If you are planning on buying some fruit trees this spring, make sure you ask the salesperson if you need a pollinator and if so, which varieties work best. And don’t forget to plant them in a full sun location with good drainage. If all goes well, you should start enjoying a bounty of home-grown fruit in the second and third year from planting. Stay safe and keep on gardening.

Steve Smith represents Sunnyside Nursery in Marysville and can be reached at sunnysidenursery@msn.com

Free class

Sunnyside’s next free online class is “PNW Fruit Trees” at 10 a.m. Jan. 29, in partnership with The Everett Clinic. For more information and to sign up, go to www.sunnysidenursery.net/classes.

Talk to us

More in Life

Photos by Karina Andrew/Whidbey News-Times 

The Jacob and Sarah Ebey House will open to public visitors Memorial Day weekend.
A landmark steeped in 19th century history reopens on Whidbey

Beginning May 28, you can venture inside one of the state’s oldest buildings: The Jacob and Sarah Ebey House, which dates from the 1850s.

Caption: Incorporating frozen vegetables into your menu plan is a fast and cost-effective way to save money on rising food costs.
The secrets of cheap meals: frozen veggies and slow cookers

They not only stretch your food budget, but also timesaving godsends for busy parents. Here are three recipes to try.

Cinderella_Red.jpg: Red Riding Hood (Katelynn Carlson) gets advice from Cinderella (Grace Helmcke) in Red Curtain’s production of Into the Woods, running May 20-June 5 at the Red Curtain Arts Center, 9315 State Ave. in Marysville.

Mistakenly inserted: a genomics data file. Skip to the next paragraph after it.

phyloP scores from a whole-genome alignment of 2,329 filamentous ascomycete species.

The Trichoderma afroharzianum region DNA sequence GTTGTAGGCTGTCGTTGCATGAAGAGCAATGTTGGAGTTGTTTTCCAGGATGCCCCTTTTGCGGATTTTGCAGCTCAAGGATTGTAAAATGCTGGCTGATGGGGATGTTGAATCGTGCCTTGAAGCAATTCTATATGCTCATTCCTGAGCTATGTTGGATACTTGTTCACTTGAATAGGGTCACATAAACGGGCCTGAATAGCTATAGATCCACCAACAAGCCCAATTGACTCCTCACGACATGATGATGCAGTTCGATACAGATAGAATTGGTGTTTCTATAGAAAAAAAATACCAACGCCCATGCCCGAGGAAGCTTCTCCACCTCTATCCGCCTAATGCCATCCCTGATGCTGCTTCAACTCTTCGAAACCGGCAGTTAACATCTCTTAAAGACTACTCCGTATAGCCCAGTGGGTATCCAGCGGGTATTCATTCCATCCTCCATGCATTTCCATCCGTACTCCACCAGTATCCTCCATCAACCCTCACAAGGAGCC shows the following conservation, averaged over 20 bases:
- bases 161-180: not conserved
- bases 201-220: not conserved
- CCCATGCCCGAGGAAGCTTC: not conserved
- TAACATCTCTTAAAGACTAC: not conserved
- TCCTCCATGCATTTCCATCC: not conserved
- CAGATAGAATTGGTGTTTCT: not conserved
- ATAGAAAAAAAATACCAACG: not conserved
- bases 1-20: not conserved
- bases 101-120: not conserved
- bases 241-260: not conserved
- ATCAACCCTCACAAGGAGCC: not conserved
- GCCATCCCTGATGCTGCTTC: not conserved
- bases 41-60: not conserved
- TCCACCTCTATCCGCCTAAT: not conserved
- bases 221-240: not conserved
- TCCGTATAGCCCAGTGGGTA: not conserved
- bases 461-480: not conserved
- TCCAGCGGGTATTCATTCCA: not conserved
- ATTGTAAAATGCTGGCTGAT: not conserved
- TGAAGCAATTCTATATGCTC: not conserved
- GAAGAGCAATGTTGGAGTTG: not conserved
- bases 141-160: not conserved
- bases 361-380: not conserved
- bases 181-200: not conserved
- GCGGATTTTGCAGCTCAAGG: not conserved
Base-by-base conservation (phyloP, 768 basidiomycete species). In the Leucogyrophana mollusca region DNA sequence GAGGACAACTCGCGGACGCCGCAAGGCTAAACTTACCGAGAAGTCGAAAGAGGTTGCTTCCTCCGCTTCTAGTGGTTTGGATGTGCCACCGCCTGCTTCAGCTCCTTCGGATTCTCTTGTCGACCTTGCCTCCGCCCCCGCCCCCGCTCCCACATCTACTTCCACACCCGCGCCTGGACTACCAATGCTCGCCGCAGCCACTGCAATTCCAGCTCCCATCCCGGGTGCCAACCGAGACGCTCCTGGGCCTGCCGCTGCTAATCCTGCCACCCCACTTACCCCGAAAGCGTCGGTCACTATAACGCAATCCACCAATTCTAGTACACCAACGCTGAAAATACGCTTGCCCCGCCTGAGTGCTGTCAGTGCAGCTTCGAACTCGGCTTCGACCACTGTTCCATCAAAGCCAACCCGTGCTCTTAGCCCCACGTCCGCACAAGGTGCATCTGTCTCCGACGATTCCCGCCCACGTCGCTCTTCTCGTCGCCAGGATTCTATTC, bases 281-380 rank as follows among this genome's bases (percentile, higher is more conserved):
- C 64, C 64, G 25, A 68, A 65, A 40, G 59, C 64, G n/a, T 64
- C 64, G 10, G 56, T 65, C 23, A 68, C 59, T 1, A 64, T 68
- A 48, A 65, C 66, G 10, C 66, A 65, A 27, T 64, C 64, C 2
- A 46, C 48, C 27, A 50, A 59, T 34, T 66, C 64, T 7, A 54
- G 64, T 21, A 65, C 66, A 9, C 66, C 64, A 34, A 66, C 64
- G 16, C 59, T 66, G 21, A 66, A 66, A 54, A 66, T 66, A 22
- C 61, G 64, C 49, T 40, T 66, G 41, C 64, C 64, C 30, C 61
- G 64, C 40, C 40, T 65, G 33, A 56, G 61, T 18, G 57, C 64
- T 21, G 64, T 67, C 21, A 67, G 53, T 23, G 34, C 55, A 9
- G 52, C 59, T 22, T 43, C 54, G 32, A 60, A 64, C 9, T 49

Music, theater and more: What’s happening in Snohomish County

Marysville troupe stages a Stephen Sondheim musical masterpiece. Jazz, featuring the sons of legend Dave Brubeck, takes over Edmonds. And there’s this music festival in downtown Everett …

Navigating the rough, often scary seas of a hospital stay

After helping a friend who underwent major surgery, Paul Schoenfeld reflects on ways to cope for patients and their loved ones.

Sam Bowles records the run off the water from a chalk drawing with friend and co-artist, Rhyanna Mercer, Tuesday afternoon in Everett, Washington on May 10, 2022.  (Kevin Clark / The Herald)
Jackson High’s global TikTok star is chalk full of ideas

Sam Bowles, 18, uses vibrant videos and social media fame to raise awareness of autism.

I canceled my flight to Frankfurt, but now I can’t use my credit

Melissa Crespo receives a $2,060 ticket credit when she cancels her flights to Frankfurt, Germany. But now her online agency has told her she can only use 25% of the credit at a time. Can it do that?

Lonicera ciliosa, commonly called orange honeysuckle or western trumpet vine. (Richie Steffen)
Great Plant Pick: orange honeysuckle

Its orange trumpets announce spring is here, and hummingbirds are irresistibly drawn to it.

Home & garden happenings in Snohomish County

The Mill Creek Garden Tour will return this summer after a two-year absence due to COVID-19.

Photo Caption: Would you believe a zipper sold for $18,450 at Morphy Auctions? What about a diamond necklace that looks and works like a zipper?
X-Y-Z spells ‘big money’ with this high-fashion zipper

It’s actually a necklace, but the zipper function works. Someone paid nearly $18,500 for it at a recent auction.

Most Read